LeBron James is my current sports hero. He’s handled every criticism from the time he finished high school to enter the NBA, and from Cleveland to Miami and back again. He never hung with barflys and troublesome individuals, never lashed back at the awful treatment he received when he first left Cleveland as a free agent, never deserted his family, his hometown of Akron, his friends. He married the mother of his children; shares his wealth by giving back to Akron and Cleveland; helps kids become motivated to stay in school and graduate. What’s not to admire?

Do we need heroes? Perhaps not. I just happen to believe they’re inevitable if one has a drive for success in whatever endeavor. When individuals inspire and motivate others around them to aspire and achieve, those individuals are, forever, heroes.

When I look at my heroes — and there are others than those named, here — I realize they all fostered me, for all their positive characteristics and inspirations were first exposed to me by my own Father. Mental toughness. Bodily strength. Morality. Humor. Faith. Caring and sharing. As the head of a household of eight children, my Father never wavered in his beliefs in these characteristics and in his willingness to fully lead and participate in his family’s life.

Applause for heroes!

+++++
Header Photo is a partial image from the cover of the book “The Heart of A Champion — Celebrating the Spirit and Character of Great American Sports Heroes”, 2002, by Frank DeFord, Tehabi Books, San Diego, California, (from the blog author’s personal copy of the book.)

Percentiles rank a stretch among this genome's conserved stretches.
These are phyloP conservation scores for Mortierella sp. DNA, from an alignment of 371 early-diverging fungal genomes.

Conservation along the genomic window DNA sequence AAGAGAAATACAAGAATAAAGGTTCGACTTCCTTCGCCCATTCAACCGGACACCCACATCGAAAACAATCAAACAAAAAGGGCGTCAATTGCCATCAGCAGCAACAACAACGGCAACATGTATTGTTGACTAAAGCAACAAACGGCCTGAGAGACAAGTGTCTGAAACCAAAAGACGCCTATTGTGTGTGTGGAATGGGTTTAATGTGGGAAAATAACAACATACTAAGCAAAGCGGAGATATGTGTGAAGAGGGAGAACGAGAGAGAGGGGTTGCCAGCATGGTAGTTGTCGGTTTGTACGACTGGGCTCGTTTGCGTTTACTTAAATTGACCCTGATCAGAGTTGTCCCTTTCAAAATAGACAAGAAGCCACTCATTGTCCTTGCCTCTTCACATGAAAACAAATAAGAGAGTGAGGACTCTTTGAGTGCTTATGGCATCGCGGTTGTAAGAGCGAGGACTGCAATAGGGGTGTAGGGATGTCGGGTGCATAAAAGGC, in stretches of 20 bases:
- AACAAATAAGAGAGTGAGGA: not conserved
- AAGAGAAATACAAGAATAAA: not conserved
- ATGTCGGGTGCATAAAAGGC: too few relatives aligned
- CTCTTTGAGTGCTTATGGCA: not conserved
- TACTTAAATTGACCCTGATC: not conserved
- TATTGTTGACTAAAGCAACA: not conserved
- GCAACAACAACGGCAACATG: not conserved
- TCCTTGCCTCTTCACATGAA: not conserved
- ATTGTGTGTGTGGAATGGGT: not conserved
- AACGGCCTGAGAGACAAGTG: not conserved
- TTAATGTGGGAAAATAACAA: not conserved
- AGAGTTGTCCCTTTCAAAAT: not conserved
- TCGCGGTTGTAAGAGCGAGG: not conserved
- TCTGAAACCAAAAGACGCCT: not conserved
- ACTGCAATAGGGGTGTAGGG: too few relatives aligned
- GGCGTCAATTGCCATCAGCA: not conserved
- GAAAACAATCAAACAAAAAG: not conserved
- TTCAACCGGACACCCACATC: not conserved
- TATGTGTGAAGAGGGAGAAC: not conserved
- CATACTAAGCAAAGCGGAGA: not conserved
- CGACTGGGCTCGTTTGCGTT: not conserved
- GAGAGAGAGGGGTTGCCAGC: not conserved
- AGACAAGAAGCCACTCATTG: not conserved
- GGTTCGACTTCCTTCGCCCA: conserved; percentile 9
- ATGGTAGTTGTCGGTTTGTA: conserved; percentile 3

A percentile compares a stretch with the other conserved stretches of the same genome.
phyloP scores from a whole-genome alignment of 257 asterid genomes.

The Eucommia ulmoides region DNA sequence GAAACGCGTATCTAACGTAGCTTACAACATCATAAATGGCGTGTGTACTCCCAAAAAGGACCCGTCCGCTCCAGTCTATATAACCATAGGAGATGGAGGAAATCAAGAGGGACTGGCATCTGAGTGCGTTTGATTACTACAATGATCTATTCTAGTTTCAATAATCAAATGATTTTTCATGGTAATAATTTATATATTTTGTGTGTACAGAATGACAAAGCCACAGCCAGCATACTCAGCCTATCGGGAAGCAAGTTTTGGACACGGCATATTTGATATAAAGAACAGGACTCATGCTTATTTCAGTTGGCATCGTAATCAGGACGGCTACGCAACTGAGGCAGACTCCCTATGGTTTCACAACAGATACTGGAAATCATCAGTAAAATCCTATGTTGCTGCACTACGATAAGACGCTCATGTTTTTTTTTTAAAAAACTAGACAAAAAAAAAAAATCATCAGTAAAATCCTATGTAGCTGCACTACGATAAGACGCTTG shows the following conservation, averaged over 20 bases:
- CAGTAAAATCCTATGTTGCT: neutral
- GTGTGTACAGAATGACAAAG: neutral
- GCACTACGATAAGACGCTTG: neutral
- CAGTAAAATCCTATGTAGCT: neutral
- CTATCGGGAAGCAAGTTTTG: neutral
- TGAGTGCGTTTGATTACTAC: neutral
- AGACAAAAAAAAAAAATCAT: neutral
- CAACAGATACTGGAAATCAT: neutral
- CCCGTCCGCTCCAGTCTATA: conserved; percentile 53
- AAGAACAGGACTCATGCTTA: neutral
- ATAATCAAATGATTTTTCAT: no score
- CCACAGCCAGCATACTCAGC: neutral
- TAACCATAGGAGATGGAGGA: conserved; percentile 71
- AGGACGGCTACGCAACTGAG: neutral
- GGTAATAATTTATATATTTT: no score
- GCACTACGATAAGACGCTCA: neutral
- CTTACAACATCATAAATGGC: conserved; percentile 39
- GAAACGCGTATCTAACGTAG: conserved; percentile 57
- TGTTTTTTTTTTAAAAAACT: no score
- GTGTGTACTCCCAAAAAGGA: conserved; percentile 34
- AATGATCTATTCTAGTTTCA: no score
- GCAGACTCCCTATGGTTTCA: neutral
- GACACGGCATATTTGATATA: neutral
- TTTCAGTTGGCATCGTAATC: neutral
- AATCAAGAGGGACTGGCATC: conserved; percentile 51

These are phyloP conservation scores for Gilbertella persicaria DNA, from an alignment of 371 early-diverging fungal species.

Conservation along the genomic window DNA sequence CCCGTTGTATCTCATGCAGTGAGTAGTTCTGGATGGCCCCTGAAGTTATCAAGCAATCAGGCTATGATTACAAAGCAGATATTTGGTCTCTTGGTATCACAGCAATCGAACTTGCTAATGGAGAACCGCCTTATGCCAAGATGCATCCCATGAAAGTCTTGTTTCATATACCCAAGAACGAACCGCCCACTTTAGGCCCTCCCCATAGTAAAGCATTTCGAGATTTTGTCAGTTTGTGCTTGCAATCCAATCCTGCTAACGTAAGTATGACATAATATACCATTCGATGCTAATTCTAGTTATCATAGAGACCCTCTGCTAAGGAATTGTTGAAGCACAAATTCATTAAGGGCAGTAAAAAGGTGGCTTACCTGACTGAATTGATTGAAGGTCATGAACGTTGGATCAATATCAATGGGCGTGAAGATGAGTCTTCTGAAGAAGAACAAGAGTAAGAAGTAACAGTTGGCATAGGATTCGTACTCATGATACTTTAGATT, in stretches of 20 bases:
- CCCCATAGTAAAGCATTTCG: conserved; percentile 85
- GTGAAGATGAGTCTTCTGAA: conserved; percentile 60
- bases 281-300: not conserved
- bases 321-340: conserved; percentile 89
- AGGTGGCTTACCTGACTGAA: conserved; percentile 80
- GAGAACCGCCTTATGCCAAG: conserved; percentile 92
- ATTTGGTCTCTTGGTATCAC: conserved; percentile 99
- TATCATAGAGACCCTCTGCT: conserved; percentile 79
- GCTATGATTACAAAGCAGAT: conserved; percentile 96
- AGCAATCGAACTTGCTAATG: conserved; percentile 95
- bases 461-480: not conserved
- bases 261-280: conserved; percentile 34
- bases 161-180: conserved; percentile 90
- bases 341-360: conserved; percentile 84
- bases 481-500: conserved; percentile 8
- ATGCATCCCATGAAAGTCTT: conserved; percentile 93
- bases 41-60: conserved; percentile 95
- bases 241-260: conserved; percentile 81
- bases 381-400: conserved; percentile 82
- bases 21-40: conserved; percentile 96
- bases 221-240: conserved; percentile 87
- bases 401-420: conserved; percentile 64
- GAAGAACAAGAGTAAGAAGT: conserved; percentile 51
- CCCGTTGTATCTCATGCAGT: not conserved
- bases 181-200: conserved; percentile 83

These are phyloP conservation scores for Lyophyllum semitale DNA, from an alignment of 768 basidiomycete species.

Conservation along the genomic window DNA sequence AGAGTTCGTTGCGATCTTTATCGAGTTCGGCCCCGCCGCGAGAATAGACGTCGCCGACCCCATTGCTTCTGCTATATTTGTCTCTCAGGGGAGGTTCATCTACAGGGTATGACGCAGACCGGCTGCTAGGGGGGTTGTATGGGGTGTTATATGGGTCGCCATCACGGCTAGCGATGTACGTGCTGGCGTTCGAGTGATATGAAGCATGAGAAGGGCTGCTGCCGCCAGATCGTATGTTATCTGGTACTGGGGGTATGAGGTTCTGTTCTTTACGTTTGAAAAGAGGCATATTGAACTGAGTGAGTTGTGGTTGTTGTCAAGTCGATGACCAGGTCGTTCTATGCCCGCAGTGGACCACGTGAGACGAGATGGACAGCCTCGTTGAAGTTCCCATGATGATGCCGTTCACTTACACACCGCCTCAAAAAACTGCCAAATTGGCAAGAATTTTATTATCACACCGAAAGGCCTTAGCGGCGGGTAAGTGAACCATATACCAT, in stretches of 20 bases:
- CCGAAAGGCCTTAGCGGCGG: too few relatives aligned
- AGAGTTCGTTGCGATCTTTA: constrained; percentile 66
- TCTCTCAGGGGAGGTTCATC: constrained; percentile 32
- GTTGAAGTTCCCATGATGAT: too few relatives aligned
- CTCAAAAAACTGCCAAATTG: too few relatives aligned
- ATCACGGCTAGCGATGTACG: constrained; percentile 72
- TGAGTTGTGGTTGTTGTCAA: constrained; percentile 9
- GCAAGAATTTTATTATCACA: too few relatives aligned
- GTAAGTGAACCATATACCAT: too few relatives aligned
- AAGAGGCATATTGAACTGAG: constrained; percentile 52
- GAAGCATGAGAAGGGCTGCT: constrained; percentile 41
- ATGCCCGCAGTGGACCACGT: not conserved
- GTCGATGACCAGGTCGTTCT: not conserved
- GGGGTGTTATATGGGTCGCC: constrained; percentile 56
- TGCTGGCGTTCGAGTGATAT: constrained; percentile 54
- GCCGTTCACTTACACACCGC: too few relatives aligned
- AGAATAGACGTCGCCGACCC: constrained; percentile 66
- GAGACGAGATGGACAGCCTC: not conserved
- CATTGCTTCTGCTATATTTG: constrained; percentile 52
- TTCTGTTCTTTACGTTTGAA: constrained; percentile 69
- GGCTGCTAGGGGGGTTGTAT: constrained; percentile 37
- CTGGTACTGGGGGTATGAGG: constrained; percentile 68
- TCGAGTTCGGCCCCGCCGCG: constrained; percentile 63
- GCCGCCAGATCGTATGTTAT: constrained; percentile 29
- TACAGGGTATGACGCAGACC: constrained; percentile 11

Advertisements

Recent Posts

Phar Lap — A Painful Death

Matthew Scully’s book¬†Dominion: The Power of Man, the Suffering of Animals, and the Call to Mercy¬†takes the stand that animals are tied to “profound vulnerability” in the hands of man, that when “injured, or abused, animals shriek, squeal, squawk, bark, growl, whinny, and whimper” in their pain and suffering. Therefore, concludes Scully, animals are sentient, … Continue reading Phar Lap — A Painful Death

Observing the 2006 Preakness Stakes

Every so often, a Thoroughbred racehorse comes along as one who is charismatic, beautiful, and mystically connected. Barbaro was such a champion, ridden by Edgar Prado, trained by Michael Matz, and owned by the engaging couple Roy and Gretchen Jackson. Anticipation at Pimlico Race Course In Baltimore, Maryland, at Pimlico Race Course on May 20, … Continue reading Observing the 2006 Preakness Stakes

More Posts